Written by: Paul Gleason
Back in 1989, when I was 15 years old, The Rolling Stones released their umpteenth comeback album, Steel Wheels. I had been listening to the band for a couple years by then, but it was in 1989 that I decided that I wanted to become a Stones’ scholar.
I remember reading everything I could about the band, including bassist Bill Wyman’s book, Stone Alone, and thinking that Steel Wheels and its ensuing tour somehow made sense out of an insensible universe.
Mick Jagger and Keith Richards were back together, after what seemed like years of feuding! And as they sang into the same microphone in the video for “Mixed Emotions,” they were once again The Glimmer Twins, partners for life in their quest to conquer the world together as songwriting giants and performing pioneers. In fact, they looked just like they did in all the videos and music specials, which depicted them in exactly the same singing poses, that posited Beggars Banquet (1968), Let It Bleed (1969), Sticky Fingers (1971), and Exile on Main St. (1972) as The Stones’ undeniably greatest records.
As the years passed, I realized that my feelings for the monumentality of these BIG FOUR records were received wisdom – and that I needed to question their status, just as I needed to rebel against the received wisdom of my Catholic upbringing.
I loved Beggars Banquet the best out of the BIG FOUR, and I asked myself why. Well, I loved the slide guitar on “No Expectations,” which was my favorite Stones’ ballad; the ragged harmonica playing on a few of the tunes; and, most of all, the sitar on “Street Fighting Man.”
Quite simply, Beggars had a more experimental spirit than the other three records – and soon I realized that this spirit was due to the playing of Brian Jones.
Brian became a mystery to me – a question that needed answering. And, as I became more curious about The Stones, I wanted to find out why the man who brought such energy and creativity to songs like “Little Red Rooster,” “The Last Time,” “Lady Jane,” “Under My Thumb,” “Paint It Black,” “Ruby Tuesday,” and “2000 Light Years from Home” and to such albums as The Rolling Stones (1964), Aftermath (1966), Between the Buttons (1967), Their Satanic Majesties Request (1967), and Beggars Banquet (1968) wasn’t given the credit that he deserved.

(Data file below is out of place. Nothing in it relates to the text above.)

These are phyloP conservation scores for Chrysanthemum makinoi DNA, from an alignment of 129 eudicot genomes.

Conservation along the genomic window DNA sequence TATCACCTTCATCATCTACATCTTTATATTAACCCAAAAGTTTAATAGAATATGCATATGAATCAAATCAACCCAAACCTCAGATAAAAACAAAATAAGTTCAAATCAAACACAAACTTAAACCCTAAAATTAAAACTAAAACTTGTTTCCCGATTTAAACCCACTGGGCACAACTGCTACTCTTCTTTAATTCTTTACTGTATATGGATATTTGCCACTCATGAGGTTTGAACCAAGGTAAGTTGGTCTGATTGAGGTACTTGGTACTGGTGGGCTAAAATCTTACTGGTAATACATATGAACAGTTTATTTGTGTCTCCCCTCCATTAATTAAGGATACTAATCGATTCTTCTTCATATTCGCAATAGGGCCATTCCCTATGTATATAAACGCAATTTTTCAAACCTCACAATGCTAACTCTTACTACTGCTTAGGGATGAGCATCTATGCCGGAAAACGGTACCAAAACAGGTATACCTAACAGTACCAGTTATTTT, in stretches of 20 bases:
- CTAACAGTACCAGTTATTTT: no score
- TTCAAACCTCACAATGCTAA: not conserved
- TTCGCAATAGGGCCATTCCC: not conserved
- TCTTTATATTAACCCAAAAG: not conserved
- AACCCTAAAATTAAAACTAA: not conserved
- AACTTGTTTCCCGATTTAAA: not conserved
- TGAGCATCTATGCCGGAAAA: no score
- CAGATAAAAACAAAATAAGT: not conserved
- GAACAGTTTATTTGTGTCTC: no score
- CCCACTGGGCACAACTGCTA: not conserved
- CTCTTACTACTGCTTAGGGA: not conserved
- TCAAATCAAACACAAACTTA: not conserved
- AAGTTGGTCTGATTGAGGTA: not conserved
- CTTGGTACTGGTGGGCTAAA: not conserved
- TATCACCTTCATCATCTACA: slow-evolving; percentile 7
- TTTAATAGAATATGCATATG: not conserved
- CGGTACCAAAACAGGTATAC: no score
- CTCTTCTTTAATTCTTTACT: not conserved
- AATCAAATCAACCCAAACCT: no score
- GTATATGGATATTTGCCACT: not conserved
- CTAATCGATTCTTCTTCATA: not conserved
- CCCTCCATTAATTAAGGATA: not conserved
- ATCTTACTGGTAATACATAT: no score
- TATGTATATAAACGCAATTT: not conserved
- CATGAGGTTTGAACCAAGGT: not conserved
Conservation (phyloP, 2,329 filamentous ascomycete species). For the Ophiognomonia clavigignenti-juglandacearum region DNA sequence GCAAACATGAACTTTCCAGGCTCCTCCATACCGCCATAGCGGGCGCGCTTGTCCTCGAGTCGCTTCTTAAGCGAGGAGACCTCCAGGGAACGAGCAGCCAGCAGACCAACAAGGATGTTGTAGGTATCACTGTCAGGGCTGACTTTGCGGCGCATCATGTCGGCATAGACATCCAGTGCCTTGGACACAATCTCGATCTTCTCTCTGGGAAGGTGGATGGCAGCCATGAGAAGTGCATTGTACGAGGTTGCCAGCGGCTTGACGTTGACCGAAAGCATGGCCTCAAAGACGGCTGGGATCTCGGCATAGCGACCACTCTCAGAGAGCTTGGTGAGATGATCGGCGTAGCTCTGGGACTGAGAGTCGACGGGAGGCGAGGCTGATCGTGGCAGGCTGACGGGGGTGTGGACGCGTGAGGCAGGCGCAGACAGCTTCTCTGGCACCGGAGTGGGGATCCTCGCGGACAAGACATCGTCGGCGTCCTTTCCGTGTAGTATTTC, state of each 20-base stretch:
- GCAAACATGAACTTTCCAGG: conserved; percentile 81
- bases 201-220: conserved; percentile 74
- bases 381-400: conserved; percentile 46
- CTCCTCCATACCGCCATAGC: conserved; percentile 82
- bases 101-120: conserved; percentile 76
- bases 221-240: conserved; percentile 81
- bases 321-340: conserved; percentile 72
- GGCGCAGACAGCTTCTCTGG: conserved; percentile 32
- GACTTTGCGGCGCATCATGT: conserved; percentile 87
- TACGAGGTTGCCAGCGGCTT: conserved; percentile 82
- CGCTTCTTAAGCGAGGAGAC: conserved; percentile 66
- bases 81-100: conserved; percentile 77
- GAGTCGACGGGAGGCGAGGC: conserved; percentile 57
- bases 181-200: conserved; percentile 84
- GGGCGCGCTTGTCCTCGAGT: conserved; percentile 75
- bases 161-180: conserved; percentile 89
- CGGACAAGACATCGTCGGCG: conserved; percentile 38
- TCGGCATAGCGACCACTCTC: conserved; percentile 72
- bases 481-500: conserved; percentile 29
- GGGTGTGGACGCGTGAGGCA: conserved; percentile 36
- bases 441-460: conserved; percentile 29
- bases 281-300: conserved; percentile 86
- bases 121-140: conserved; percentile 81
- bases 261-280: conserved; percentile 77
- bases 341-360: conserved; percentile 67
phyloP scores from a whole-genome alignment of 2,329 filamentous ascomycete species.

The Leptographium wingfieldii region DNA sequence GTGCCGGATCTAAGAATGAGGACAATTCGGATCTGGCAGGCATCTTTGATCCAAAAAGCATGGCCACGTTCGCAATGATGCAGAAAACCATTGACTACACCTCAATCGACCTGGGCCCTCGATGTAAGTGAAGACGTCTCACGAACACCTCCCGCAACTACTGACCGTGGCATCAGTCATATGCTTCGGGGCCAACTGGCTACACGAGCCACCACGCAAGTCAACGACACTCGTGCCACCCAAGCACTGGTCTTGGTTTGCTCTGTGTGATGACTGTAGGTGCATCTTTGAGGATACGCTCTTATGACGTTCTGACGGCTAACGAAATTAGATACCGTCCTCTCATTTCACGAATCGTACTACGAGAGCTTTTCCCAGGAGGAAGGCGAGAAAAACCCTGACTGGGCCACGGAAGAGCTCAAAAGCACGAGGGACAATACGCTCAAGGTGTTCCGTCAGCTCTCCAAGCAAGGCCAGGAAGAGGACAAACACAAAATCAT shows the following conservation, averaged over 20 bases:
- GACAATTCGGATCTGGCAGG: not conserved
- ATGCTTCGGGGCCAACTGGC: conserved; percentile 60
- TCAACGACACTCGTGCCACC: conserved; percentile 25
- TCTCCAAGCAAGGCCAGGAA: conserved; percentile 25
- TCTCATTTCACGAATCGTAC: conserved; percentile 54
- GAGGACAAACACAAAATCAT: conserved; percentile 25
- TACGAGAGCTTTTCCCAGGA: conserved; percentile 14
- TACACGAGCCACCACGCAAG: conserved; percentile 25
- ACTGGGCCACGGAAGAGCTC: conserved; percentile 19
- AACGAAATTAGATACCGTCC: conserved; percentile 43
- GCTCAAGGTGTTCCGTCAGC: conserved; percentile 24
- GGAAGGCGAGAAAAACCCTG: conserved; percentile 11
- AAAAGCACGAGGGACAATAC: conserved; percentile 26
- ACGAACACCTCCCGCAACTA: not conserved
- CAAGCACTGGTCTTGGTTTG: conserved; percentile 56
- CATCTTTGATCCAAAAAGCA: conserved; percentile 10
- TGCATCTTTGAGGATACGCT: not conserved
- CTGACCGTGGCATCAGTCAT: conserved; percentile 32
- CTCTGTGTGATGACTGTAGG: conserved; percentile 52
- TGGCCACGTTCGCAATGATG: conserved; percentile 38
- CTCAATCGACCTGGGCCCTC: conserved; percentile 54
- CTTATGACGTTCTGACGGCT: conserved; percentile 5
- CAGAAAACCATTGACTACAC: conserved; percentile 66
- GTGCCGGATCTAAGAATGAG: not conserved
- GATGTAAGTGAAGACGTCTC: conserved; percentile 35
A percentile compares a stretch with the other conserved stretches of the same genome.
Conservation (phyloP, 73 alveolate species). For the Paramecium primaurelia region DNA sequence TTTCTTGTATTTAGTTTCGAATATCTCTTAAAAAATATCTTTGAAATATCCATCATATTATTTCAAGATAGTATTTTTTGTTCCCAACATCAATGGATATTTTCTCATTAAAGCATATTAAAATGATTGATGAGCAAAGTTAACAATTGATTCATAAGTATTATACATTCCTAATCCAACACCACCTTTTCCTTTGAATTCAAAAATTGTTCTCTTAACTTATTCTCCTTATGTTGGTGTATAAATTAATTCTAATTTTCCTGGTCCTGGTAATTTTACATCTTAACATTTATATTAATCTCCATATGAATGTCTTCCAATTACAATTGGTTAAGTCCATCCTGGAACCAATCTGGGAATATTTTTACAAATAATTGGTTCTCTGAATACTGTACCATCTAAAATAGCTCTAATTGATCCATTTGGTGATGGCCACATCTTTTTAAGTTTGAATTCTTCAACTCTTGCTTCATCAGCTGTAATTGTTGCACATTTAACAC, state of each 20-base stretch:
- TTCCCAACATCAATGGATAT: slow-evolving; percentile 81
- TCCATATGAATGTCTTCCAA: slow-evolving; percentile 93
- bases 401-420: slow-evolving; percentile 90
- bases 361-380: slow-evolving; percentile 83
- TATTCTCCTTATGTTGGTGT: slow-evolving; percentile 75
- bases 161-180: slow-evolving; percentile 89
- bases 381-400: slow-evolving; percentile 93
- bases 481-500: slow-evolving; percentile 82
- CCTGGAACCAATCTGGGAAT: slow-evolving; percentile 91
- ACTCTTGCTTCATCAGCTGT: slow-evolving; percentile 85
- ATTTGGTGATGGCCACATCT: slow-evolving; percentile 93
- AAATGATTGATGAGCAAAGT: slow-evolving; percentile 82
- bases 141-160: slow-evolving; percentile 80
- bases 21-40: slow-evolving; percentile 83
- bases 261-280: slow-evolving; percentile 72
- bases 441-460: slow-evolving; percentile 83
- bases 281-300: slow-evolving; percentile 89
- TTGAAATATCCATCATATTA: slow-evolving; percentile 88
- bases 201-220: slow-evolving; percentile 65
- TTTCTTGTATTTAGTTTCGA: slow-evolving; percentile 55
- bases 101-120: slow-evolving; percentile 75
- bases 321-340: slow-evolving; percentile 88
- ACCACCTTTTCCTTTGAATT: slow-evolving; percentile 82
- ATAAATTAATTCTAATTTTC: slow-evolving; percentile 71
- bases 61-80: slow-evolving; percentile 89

Moreover, why was it that two of my favorite musician-poets – Patti Smith and Jim Morrison – wrote poems about Brian and not Mick and Keith?
And when I found out that Mick and Keith didn’t start the band when they had their famous teenage reunion at a train stop and bonded over blues records – and that it was Brian who actually got the six original Stones together – I knew that the story that I read over and over about the Jagger-Richards foundational narrative was fishy.
The story needed clarification. And this past month, I finally got it – thanks to Paul Trynka’s magnificent and controversial biography, Brian Jones: The Making of the Rolling Stones.
For starters, Trynka, who interviewed over 130 key Stones’ insiders and did copious research, makes many crucial claims that you won’t find anywhere else, especially in books like Keith’s much lauded Life or Philip Norman’s recent biography of Mick.
Trynka reveals that it was Brian – and not Keith – who experimented with alternate tunings (as early as 1961!) and probably taught them to his bandmate. It was Brian who first thought that American blues music could be popular in England. It was Brian – and not Mick – who was the face of The Stones in their early days. It was Brian – and not Mick and Keith – who contributed the “untraditional” instruments to “Lady Jane,” “Under My Thumb,” “Paint It Black,” and so many others. It was Brian – and not Mick and Keith – whom The Beatles, Ginger Baker, Jimi Hendrix, and Pete Townshend most respected as a musician.
But, most importantly, it was Brian who founded and led The Rolling Stones. That is, until manager and producer Andrew Oldham gained control of the group, put Mick and Keith out in front as songwriters and bandleaders, and effectively marginalized Brian from his own group.
This isn’t to say that Trynka treats Brian as the angel that his golden locks, almost supernatural ability to master any instrument, and sheer intelligence indicate him to be. He, rather, presents Brian as a flawed visionary – one whose physical fragility (he had bad asthma), sensitivity, perfectionism, problems with drugs and alcohol, and womanizing hindered his capacity for making music, especially near the end of his life.
That’s right – even though Brian looked the part, he was no angel but a complex individual. And perhaps it’s the complexity of his story and his participation in The Stones’ first and greatest decade that grates against the clear-cut narrative that’s presented by Mick, Keith, and The Rolling Stones’ conglomerate.
Brian Jones: The Making of the Rolling Stones succeeds brilliantly because Trynka had the courage, skills, and energy to write a monumental book that takes on the Jagger-Richards’ received wisdom and face the potential backlash of Stones’ fans.
Brian Jones: The Making of the Rolling Stones is one of the most essential rock biographies ever written.